Melanin is a naturally occurring pigment and is responsible for the color of hair, among other things. It is produced by specialized cells called melanocytes, which are primarily located in the skin, eyes and yup, you guessed it, hair follicles.
Melanin provides a diverse range of colors, from black to brown and red to blonde and understanding melanin, and more importantly identifying it is KEY to effective hair coloring and predicting the best results.
I go way into understanding and identifying melanin in the fundamentals course, here.
So let’s break it down and take it beyond beauty school.
First, how is melanin even created?
The process of melanin production begins within specialized cells called melanocytes. These melanocytes are located in the hair follicles and their primary role is to synthesize and distribute melanin pigment to growing hair strands.
Step 1: tyrosine formation. Melanin production begins with the amino acid tyrosine which is a building block for various proteins, including melanin. Tyrosine is produced within the melanocytes through a metabolic pathway.
Step 2: enzyme activation. An enzyme called tyrosinase is essential for the synthesis of melanin. Tyrosinase catalyzes the conversion of tyrosine into DOPA which is an intermediate molecule in the melanin production pathway.
Step 3: DOPA then goes through different chemical transformation wrestling in the formation of two primary melanin precursors (DOPAquinone + DHI)which then can be used in two different pathways to form two different types of melanin
Step 4: Eumelanin and pheomelanin.
a. Eumelanin Pathway: In the eumelanin pathway, DOPAquinone is converted into eumelanin, which is responsible for darker hair colors like black and brown. The chemical transformations in this pathway lead to the production of black eumelanin or brown eumelanin, depending on the specific reactions.
b. Pheomelanin Pathway: In the pheomelanin pathway, 5,6-dihydroxyindole (DHI) is converted into pheomelanin, which is responsible for lighter hair colors like red and blonde.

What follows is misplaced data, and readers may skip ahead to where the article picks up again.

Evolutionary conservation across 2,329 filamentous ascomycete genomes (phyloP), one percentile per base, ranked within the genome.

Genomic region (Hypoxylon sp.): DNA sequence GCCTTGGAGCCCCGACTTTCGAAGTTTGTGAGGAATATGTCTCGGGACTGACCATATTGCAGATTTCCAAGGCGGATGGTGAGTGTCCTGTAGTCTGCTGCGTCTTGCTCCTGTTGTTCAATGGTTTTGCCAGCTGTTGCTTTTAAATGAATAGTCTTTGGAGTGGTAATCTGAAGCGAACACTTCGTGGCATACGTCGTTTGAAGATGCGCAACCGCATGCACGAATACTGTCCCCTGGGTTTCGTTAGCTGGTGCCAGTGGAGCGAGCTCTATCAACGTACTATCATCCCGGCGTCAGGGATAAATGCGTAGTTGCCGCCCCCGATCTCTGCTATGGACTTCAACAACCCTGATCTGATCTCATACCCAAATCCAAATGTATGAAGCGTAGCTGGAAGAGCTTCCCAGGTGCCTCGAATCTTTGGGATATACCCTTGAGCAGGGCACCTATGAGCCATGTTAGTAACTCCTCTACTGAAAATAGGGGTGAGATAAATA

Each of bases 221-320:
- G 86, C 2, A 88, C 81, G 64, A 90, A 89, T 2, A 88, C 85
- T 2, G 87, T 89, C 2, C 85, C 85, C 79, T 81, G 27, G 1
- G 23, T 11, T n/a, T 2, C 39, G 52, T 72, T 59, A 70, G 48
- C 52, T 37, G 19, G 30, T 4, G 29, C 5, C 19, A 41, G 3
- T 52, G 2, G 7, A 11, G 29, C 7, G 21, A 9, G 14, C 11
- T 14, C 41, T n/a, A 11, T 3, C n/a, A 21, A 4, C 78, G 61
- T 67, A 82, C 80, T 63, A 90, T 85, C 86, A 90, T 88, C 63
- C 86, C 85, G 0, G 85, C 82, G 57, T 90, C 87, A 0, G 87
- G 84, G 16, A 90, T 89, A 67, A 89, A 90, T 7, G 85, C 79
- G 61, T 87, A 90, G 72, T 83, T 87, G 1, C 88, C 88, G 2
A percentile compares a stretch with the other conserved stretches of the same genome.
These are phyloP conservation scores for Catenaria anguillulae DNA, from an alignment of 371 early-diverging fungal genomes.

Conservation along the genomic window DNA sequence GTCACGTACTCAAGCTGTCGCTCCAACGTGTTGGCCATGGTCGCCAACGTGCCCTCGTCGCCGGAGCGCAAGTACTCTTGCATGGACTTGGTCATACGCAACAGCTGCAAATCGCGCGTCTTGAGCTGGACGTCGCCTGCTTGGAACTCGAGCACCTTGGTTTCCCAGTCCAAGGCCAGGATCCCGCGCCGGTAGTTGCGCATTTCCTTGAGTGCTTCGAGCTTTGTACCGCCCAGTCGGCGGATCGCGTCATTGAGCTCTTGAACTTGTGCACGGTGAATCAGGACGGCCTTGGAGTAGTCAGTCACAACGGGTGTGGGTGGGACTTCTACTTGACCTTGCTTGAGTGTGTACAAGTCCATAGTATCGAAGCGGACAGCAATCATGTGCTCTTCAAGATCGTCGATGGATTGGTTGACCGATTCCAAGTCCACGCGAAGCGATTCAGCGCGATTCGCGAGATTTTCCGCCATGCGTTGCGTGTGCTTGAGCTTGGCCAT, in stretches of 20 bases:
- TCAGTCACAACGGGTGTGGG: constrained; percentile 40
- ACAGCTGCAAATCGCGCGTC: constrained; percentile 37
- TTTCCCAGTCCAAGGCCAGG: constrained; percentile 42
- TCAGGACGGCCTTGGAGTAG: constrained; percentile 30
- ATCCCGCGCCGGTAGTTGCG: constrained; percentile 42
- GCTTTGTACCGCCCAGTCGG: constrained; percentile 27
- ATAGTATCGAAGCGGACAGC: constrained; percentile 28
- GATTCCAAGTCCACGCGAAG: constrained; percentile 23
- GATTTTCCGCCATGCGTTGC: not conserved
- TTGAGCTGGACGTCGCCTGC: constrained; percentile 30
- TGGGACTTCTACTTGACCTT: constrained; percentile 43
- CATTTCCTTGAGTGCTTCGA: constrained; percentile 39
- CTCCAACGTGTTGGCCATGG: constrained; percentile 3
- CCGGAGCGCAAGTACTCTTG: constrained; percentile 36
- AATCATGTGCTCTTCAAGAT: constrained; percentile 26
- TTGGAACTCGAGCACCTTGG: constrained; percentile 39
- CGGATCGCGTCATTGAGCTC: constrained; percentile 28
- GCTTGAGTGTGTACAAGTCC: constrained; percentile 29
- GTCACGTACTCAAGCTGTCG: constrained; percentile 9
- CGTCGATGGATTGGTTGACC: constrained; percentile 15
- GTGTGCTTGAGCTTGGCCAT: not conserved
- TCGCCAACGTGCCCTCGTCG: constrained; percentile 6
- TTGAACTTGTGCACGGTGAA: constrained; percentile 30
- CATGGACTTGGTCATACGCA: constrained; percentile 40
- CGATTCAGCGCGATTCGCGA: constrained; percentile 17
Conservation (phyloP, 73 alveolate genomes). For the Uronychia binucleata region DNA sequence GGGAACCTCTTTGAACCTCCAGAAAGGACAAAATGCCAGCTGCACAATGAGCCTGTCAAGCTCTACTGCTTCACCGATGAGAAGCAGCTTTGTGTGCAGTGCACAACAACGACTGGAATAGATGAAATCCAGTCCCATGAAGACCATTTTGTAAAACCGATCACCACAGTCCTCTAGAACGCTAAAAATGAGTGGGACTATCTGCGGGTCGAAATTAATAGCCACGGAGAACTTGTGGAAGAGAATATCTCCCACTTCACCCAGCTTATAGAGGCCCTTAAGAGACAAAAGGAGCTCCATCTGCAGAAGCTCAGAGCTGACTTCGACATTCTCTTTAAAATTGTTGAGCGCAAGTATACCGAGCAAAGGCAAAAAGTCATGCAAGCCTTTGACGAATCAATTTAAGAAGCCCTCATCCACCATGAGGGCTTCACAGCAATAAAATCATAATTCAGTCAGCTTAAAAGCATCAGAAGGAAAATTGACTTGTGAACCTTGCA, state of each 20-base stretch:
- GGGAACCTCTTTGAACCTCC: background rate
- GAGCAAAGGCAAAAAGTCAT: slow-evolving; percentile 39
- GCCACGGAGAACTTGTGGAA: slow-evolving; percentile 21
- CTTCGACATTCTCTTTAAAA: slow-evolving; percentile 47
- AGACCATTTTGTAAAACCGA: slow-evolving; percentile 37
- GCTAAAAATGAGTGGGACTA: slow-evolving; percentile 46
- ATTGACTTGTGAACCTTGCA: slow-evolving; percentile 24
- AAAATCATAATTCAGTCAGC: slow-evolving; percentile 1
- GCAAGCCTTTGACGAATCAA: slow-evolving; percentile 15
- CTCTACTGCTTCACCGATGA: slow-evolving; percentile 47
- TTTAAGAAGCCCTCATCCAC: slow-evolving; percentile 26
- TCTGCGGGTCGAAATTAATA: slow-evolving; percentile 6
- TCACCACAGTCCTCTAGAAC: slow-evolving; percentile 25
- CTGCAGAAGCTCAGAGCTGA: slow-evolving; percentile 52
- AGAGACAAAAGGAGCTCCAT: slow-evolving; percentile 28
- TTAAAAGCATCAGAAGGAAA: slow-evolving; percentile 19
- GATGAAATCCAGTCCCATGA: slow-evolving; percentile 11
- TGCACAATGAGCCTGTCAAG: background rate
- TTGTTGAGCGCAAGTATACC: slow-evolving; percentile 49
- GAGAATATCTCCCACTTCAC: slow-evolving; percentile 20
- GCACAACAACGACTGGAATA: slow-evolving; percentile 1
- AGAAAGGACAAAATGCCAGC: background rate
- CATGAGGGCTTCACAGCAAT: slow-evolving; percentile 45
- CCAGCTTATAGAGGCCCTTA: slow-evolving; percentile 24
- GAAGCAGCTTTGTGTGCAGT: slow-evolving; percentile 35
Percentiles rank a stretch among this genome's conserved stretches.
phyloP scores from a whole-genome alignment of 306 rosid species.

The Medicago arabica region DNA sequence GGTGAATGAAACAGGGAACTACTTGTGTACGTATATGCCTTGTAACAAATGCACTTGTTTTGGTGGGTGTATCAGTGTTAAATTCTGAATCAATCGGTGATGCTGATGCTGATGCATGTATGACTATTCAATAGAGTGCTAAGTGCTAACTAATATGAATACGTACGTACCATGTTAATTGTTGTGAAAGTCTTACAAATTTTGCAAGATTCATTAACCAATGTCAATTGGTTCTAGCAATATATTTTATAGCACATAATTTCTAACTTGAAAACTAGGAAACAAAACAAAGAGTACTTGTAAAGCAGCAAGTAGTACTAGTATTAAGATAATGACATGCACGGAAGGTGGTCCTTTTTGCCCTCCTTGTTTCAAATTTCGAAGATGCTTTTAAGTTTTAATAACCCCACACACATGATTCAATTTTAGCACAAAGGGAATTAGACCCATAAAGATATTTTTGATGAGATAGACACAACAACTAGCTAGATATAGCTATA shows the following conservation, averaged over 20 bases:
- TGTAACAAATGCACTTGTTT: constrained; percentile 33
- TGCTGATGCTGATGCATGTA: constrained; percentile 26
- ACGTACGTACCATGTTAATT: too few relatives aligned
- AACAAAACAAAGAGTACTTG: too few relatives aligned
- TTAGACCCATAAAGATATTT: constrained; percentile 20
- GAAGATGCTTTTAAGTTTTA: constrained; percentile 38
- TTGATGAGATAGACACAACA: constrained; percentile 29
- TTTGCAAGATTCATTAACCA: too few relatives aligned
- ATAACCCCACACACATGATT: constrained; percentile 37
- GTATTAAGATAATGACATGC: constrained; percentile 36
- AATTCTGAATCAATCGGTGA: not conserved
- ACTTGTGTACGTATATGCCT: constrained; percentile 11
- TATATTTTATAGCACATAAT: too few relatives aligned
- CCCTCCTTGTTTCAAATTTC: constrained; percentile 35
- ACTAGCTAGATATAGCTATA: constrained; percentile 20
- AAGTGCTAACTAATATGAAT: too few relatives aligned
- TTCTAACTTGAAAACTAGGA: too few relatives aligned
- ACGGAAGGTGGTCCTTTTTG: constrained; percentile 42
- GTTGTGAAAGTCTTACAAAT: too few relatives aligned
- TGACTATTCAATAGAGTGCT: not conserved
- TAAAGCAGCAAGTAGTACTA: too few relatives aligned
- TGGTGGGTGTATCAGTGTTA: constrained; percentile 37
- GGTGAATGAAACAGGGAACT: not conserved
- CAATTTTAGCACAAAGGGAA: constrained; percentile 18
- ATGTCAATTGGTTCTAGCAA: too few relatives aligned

Sep 5: once eumelanin or pheomelanin is formed, it is stored in specialized cellular structures called melanosomes within the melanocytes. These melanosomes then travel to the hair shaft. As the hair shaft grows, the melanosomes release their contents, depositing melanin into the cortical fibers of the hair (makes up about 2% of the structure of hair)
So now that we know HOW melanin is formed, let's talk a bit about the different characteristics of these two types of melanin.
Eumelanin: is larger in size and is more prominent in darker hair as it is a black to brown color. Eumelanin is much easier to break down and disperse through the hair. Most individuals (not all) with higher ratios of eumelanin will lift lighter, quicker and more refined.
Pheomelanin: is smaller in size and more difficult to break down. Pheomelanin is responsible for lighter and warmer hair as it is more of a red/gold pigment. Pheomelanin also has a tendency to reconnect once hair gets to a healthier pH which is why individuals with higher ratios of pheomelanin tend to get brassier and darker looking within weeks of lightening.
Being able to determine if a client has a higher ratio of eumelanin or pheomelanin is SO important as it CAN help you determine HOW the hair will lift and lighten.
I teach all about the differences between eumelanin and pheomelanin and more importantly HOW to identify what your client has and ultimately how to best predict how the hair is going to lift and lighten in the fundamentals course shop- click here for $500 off!
Until next time, happy hair coloring!